To make bike retail profitable you have to have deep pockets and a deeper work ethic. You have to love hard work and business, not bikes and bike rides.

In its current iteration, the bicycle retail business model is a rotten investment. But, a new, emerging business model long on service and profit margin and short on inventory and overhead is promising and will be the bike shop of tomorrow.

5. Manage Costs.

This doesn’t mean go cheap. If your biggest overhead item is marketing then you are doing it right. If your customers arrive at your store and consistently say, “I thought this place would be a lot bigger”, you’re doing it right.

If you’re biggest overhead item is inventory, you are already in trouble.

Starting and maintaining a bike shop can be done very cheaply. Never buy new fixtures, so many used fixtures from other retailers that have been closed are available they can be had for pennies on the dollar. Never pay for extraneous and non-paying expenses like alarm systems (they won’t prevent or deter theft anyway) and subscriptions to POS software systems. Those don’t add to the bottom line.

Use low-cost, streamlined, highly adaptive and simple systems to combat the asymmetrical retail war the little bike shop has to fight against the big box e-commerce giants. Think of how the Afghan Guerillas used crude weapons to bring the Soviet Union to its knees, and still give the Americans fits in rural Afghanistan. Be a retail guerilla, a retail Taliban. Keep your costs low, adaptable and maintain a large amount of liquid capital.

6. Invest in Star Employees.

The online retailer you compete against is a faceless enemy. You can defeat him with a friendly face. If you have a star employee whom customers consistently ask for, reward them before anything else. Give them raises before you buy more bikes, pay them first and well and craft a set of “golden handcuffs” that makes it tough for them to go anywhere else. They are your brand, and if you lose them, you will have to rebuild your brand around another star employee. Worse yet, if you lose your star employee to another bicycle retailer across town or if your star opens their own shop, guess what happens, their customers follow them.

For a small bicycle retailer, the star employee is the single most important business tool. Develop them, value them, reward them, retain them.

7. Participate in the Sport. 

Instead of sponsoring the local hotshot, be the local hotshot. This doesn’t mean you have to do a nine-hour Ironman (but it helps) it just means you have to be present at events and participate credibly. This is a part of your business. It is work.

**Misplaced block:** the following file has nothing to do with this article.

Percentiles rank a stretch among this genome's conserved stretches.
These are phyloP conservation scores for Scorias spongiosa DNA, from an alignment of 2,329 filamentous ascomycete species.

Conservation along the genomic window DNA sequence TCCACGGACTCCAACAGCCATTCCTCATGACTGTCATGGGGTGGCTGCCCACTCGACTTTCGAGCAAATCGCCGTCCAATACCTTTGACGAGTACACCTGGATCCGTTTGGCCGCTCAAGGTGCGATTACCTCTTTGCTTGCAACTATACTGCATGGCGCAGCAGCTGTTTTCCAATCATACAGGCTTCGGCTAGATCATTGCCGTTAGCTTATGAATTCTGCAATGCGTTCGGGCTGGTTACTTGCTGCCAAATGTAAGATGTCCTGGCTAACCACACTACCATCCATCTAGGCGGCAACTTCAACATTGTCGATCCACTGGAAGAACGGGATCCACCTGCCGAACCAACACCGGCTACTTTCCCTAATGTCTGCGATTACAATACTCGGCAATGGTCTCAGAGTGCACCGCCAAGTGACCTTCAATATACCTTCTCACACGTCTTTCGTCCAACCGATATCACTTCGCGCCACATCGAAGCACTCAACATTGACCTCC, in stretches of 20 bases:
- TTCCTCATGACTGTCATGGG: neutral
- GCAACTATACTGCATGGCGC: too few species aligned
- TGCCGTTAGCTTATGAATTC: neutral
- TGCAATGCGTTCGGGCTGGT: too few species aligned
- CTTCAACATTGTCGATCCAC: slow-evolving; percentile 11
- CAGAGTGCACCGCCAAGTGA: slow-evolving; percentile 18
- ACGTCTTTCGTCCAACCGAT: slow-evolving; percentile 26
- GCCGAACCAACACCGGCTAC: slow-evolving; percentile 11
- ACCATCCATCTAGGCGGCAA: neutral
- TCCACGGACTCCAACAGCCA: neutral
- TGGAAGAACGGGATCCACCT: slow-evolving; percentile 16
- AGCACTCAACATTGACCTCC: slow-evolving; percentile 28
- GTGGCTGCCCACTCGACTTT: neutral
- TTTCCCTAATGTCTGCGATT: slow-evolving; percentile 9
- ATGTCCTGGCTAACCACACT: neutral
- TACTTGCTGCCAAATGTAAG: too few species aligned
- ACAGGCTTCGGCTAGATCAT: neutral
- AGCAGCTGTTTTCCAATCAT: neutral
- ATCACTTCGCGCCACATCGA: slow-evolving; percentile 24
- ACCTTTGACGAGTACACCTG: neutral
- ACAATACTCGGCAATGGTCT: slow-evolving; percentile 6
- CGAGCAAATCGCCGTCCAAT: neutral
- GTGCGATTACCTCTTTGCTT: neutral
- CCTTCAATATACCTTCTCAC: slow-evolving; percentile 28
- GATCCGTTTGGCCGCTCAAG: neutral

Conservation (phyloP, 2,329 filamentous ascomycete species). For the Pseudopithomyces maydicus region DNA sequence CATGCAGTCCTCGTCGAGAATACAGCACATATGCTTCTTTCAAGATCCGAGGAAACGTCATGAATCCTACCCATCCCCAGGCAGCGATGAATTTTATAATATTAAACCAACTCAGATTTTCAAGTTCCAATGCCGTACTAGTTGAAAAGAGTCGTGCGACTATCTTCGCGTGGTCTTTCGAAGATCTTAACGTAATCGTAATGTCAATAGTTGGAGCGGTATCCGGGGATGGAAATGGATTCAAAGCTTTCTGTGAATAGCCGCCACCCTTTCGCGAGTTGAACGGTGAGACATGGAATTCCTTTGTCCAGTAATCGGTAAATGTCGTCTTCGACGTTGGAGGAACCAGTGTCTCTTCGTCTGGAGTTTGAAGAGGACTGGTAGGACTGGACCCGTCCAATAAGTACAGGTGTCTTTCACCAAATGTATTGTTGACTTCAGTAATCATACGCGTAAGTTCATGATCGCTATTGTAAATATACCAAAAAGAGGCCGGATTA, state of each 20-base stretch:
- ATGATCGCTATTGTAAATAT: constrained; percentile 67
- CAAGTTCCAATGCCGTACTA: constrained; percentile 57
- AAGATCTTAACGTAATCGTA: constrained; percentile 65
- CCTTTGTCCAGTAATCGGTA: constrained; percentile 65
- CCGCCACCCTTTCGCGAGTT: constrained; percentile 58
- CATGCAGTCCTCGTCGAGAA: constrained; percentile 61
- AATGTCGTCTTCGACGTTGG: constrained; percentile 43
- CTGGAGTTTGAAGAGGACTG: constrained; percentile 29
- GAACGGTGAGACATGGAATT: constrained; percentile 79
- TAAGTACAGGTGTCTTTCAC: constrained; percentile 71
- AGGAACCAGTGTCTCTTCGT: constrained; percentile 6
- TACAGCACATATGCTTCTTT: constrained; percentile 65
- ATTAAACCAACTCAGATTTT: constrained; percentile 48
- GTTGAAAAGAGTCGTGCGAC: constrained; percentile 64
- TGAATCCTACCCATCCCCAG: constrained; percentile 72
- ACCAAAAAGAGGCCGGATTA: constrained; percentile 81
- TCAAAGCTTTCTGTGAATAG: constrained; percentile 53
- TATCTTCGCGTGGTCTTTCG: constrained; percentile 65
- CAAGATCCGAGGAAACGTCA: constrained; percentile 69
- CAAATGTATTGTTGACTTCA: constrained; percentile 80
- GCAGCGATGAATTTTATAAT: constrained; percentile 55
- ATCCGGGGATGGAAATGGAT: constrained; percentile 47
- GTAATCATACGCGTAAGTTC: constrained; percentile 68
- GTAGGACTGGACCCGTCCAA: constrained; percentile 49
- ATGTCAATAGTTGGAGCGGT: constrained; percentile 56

Set up the hours of your store so you can train. Close on key race weekends so you can be where the action is, as a part of the action. Ride the nicest bike you sell and show it off everywhere. Be an aspirational figurehead so when people see you on social media and in the store you have become “That Guy who Knows Everything and is Everywhere”.

If you build your hours correctly and manage your staff correctly the time you spend in the sport will directly and measurably bring full-price buyers into your store and keep them offline.

8. Differentiate Yourself. 

Build a voice, a brand and an identity. If your identity is so lifeless and generic that people confuse your business with others, you haven’t done that.

Understand that you will not please everyone. Nor is that the goal. If you talk about a donation to a wounded veteran’s charity in social media an anti-war activist may stop shopping with you. Fine. You can’t be everything to everyone.

Build your brand with clear vision and narrow focus. Don’t be generic. Don’t appeal to the masses. Keep your brand message narrow, unique and focused and be true to who you are.

If you are gay, fly the rainbow flag in front of your store and sponsor “Pride Rides”. If you are a veteran, have benefits for veteran’s organizations. If you are an animal rights activist, broadcast your donations to the local animal shelter and host an adoption day at your store. If you are an environmentalist, show your commitment to renewable energy and talk about how bikes preserve the environment.

Have the courage and identity to stand for something, be someone different and special. Brand yourself visibly and distinctly.

9. Be Highly Adaptive.

 Small bicycle retail is asymmetrical warfare: A small opponent taking on a much larger, better capitalized foe. Take a page from the teachings of Mao Tse Tung, Ho Chi Minh, Fidel Castro, Che Guevara and Osama Bin Laden’s play book: Never fight fair.

Change your floorplan frequently. Bring in small, low-priced, easily purchased new products first. Seek out niche brands the big-box guys don’t have and use the equalizing power of social media to partner with the brand to promote them.

Build a reputation as a brutal buyer who torments sales reps and sales managers with non-adherence to “program” buying. If the biggest brands’ credit manager loves you but the sales manager hates you, you are doing it right.

Within your brand identity continue to change and adapt. Use every social media platform. Embrace new media. Use video. Never stop changing, evolving and promoting. There are two types of businesses on the retail battlefield: the quick and the dead. Improvise, adapt, overcome.